Lethal Force Used Against Stone-Throwing Protesters
(New York) – The Indonesian government should impartially investigate the possible use by police officers of unnecessary lethal force against rock-throwing protesters in Papua on September 23, 2013, Human Rights Watch said today. There should also be an inquiry into harassment of victims, medical personnel, and witnesses at a local hospital.
During a weapons search that resulted in a confrontation, one bystander, Alpius Mote, a 17-year-old high school student, died from gunshot wounds and at least three others were wounded.
“The Indonesian government needs to explain why police officers found it necessary to fire directly into a crowd of protesters throwing rocks,” said Phelim Kine, deputy Asia director at Human Rights Watch. “Lethal force may only be used as a last resort to protect lives.”
Several witnesses told Human Rights Watch that two police Brigade Mobile (Brimob) officers began a search for weapons in the central market of the town of Waghete on the morning of September 23. The weapons search was part of a security response to recent unrest following the inauguration of a new regency chief on August 18.
The two Brimob police began randomly stopping and searching pedestrians in the crowded market for concealed weapons, witnesses said. A large crowd gathered and began criticizing the police when they stopped and searched elderly men wearing traditional koteka (penis gourds). A group of crowd members then began throwing stones at the two officers, which prompted one or both of the officers to fire directly into the crowd. It is not clear if they first issued a warning. Police spokesman Sulistyo Pudjo Hartono declined to comment on the details of the incident, saying an investigation is underway. Within minutes of the shooting, an estimated 35 other Brimob officers arrived in the market from their nearby barracks to disperse the crowd.
After the shooting, local residents brandishing bows and arrows and clubs converged on the scene and pelted the police with stones. Crowd members also beat an army officer present. Papuan police have not reported any injuries related to this confrontation.
Witnesses said that Alpius Mote was not part of the demonstration, but had been leaving the school grounds when he was shot. The other gunshot wound victims included two students, Aprida Dogopia and Alex Mote, as well as Frans Dogopia, a local government employee. All were taken to Uwibutu Madi hospital for treatment.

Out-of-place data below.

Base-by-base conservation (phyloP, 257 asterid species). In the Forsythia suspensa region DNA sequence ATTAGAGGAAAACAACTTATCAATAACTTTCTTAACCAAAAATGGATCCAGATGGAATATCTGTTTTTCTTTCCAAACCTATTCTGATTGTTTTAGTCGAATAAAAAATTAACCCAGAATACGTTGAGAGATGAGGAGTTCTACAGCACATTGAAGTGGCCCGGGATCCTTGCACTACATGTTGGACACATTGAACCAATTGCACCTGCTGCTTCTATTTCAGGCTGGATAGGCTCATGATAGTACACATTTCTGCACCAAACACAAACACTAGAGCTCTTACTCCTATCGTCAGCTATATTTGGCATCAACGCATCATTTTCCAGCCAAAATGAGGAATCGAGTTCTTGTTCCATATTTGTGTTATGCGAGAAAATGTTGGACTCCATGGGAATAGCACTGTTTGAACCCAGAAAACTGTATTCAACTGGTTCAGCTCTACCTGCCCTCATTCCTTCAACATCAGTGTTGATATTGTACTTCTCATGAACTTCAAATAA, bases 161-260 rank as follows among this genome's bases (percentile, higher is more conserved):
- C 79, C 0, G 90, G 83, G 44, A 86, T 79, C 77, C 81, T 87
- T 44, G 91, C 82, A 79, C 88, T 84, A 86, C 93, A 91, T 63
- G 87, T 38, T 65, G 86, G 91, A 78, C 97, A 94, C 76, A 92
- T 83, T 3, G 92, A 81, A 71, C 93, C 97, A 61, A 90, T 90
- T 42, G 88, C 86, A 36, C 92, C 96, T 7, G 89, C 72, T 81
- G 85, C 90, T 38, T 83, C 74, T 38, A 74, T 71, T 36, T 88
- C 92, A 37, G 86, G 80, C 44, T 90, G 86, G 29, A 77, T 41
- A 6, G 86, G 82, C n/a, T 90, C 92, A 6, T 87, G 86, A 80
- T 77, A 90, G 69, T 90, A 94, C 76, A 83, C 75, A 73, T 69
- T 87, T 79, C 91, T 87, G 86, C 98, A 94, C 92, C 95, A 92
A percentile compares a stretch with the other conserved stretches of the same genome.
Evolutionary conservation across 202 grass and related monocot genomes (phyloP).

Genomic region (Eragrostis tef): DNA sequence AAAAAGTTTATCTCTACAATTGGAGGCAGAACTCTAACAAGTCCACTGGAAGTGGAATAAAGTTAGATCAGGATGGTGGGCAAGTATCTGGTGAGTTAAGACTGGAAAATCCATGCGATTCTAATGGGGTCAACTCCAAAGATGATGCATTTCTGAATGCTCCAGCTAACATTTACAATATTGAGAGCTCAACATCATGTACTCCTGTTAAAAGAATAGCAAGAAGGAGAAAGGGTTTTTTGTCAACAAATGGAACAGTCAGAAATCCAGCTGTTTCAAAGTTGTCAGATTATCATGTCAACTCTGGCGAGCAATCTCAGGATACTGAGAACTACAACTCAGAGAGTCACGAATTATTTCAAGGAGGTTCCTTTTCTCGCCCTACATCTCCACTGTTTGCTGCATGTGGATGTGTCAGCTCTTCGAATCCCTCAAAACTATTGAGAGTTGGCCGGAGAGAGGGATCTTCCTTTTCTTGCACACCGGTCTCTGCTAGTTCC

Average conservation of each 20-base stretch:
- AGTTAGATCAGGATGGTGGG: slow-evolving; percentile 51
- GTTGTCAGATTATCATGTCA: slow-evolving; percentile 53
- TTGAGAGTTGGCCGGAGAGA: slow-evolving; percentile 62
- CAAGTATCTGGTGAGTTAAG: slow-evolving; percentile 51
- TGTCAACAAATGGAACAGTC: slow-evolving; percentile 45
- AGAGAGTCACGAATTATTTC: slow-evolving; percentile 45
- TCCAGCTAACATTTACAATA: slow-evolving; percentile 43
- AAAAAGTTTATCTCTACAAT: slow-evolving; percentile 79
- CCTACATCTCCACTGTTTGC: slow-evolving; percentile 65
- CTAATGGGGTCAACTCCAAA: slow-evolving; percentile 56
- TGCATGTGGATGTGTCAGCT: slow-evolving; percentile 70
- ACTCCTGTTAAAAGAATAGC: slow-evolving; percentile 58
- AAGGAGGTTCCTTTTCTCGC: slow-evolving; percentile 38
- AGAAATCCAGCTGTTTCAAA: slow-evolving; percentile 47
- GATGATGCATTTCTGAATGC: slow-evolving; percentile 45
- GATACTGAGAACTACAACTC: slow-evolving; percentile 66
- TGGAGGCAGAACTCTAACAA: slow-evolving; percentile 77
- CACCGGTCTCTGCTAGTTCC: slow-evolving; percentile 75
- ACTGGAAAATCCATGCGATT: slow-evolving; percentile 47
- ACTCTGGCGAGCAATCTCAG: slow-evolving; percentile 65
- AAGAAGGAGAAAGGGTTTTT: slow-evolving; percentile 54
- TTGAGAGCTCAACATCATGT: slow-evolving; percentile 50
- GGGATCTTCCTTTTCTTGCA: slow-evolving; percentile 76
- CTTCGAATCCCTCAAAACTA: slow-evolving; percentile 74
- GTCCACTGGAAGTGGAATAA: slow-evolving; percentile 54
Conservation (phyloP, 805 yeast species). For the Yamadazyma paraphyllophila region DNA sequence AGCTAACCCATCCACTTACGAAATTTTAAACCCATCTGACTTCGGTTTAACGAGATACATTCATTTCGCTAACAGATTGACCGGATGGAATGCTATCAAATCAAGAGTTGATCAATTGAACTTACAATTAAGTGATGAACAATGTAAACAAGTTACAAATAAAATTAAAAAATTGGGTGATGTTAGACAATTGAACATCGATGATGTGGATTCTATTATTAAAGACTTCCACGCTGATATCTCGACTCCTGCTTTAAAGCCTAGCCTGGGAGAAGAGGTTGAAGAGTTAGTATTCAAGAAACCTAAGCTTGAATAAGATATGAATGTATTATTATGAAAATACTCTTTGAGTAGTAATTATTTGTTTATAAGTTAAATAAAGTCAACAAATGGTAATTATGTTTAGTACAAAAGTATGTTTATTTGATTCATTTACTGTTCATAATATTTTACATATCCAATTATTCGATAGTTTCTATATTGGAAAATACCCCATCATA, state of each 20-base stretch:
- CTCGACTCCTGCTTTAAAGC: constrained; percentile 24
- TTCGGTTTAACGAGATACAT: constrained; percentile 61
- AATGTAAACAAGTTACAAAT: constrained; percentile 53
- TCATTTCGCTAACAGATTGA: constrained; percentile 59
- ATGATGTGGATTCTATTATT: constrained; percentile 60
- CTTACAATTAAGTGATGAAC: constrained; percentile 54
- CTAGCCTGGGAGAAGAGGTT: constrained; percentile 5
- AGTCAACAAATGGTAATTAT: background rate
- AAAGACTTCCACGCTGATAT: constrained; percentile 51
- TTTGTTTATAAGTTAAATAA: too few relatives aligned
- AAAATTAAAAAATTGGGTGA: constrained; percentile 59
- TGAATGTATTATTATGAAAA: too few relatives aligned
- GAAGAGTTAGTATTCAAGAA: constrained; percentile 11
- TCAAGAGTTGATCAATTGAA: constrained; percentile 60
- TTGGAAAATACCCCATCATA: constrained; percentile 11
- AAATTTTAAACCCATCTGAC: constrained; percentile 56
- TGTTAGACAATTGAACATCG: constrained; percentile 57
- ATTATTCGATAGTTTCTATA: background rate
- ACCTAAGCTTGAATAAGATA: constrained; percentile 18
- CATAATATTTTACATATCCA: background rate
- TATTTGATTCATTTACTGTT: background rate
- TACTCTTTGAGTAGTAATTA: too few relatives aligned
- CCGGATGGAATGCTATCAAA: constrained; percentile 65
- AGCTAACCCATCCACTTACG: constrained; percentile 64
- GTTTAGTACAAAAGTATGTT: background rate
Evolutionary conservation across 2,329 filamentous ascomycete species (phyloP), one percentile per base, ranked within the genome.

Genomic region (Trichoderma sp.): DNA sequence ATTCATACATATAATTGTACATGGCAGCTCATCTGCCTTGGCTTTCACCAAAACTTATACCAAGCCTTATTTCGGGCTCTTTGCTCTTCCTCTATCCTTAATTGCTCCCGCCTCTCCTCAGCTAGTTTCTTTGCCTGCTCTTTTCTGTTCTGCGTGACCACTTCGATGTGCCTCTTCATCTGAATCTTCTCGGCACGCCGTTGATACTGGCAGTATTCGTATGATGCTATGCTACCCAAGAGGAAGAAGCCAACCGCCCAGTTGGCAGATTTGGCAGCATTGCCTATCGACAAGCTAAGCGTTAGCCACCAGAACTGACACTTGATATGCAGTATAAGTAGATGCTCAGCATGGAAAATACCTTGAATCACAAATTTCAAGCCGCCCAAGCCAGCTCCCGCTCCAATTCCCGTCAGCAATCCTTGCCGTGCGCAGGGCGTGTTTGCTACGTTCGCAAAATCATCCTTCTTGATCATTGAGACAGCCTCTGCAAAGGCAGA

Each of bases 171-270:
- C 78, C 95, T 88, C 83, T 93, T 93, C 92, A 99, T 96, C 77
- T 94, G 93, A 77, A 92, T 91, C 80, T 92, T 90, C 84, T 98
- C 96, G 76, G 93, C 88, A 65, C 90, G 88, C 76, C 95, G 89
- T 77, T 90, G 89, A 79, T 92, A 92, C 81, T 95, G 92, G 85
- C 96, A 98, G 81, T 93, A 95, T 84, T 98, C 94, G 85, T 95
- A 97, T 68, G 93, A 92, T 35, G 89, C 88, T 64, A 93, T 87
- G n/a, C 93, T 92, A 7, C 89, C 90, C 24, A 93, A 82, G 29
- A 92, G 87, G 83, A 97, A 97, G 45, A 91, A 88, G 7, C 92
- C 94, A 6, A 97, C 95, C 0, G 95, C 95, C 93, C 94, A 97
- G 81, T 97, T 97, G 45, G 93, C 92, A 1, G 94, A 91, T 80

Harassment of medical personnel and witnesses at a local hospital
Witnesses told Human Rights Watch that Brimob officers arrived at the hospital shortly after the arrival of the wounded and forbade doctors and nurses from taking photographs of the victims. The police posted guards who required visitors to leave their mobile phones at the entrance. Police reportedly confiscated the mobile phone of a nurse who had used her phone to take photos of the victims.The Brimob actions at the hospital seemed more designed to limit evidence gathering about injuries suffered than to secure the facilities.
There were also unconfirmed reports that police beat and arbitrarily detained Yance Pekey, a teacher at the Tigi High School attended by Alpius Mote, after Pekey went to the market to confront police in protest of Mote’s death. Police have accused Pekey of provoking unrest and he remains in detention.
The United Nations Basic Principles on the Use of Force and Firearms by Law Enforcement Officials, which set out international law on the use of force in law enforcement situations, provide that security forces shall as far as possible apply nonviolent means before resorting to the use of force. Whenever the lawful use of force is unavoidable the authorities should use restraint and act in proportion to the seriousness of the offense. Lethal force may only be used when strictly unavoidable to protect life. Governments shall ensure that arbitrary or abusive use of force and firearms by law enforcement officials is punished as a criminal offense.
Human rights abuses remain rife in Papua, in the extreme east of the Indonesian archipelago. Over the last 15 years, Human Rights Watch has documented hundreds of cases in which police, military, intelligence officers, and prison guards have used unnecessary or excessive force when dealing with Papuans taking part in protests. While a handful of military tribunals have been held in Papua against security force personnel implicated in abuses, the charges have been inadequate and soldiers that committed abuses continue to serve in the military.
The Indonesian government has deployed military forces in Papua since 1963 to counter a long-simmering independence movement and restricts access to international media, diplomats, and civil society groups by requiring them to obtain special access permits, which are rarely granted. Tensions heightened in Papua following the February 21, 2013 attack on Indonesian military forces by suspected elements of the armed separatist Free Papua Movement. The attack resulted in the deaths of eight soldiers, the most in the area since President Suharto stepped down from power in 1998.
“Indonesia’s security forces have history of using excessive force against civilians with impunity in Papua,” Kine said. “A transparent and impartial investigation into the Waghete shootings is necessary to prevent even greater distrust of the security forces.”